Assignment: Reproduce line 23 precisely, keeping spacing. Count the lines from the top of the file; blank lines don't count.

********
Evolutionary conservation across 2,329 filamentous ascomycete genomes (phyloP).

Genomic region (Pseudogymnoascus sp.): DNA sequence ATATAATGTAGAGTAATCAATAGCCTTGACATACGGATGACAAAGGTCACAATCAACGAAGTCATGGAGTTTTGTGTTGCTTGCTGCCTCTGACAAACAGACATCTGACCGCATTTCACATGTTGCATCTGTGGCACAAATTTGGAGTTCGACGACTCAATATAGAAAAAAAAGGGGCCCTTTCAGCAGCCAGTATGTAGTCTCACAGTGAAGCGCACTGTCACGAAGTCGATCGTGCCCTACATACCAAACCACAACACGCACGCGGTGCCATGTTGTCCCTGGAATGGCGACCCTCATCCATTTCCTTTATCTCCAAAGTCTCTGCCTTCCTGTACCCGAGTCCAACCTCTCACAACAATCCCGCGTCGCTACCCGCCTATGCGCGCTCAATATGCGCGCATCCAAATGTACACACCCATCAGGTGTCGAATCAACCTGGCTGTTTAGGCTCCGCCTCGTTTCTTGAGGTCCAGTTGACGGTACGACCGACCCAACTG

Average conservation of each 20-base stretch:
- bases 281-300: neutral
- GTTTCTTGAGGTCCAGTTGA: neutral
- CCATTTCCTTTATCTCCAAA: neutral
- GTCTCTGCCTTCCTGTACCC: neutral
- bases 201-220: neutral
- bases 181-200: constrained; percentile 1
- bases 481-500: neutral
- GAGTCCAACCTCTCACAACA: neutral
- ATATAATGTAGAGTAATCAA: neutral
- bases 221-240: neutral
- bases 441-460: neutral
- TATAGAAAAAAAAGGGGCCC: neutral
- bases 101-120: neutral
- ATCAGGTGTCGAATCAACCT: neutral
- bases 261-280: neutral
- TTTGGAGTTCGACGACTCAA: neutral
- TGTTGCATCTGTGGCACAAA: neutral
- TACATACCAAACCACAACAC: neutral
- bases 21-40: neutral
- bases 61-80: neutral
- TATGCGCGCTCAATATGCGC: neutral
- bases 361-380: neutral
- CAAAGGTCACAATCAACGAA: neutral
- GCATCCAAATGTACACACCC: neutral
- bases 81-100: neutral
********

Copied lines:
- bases 61-80: neutral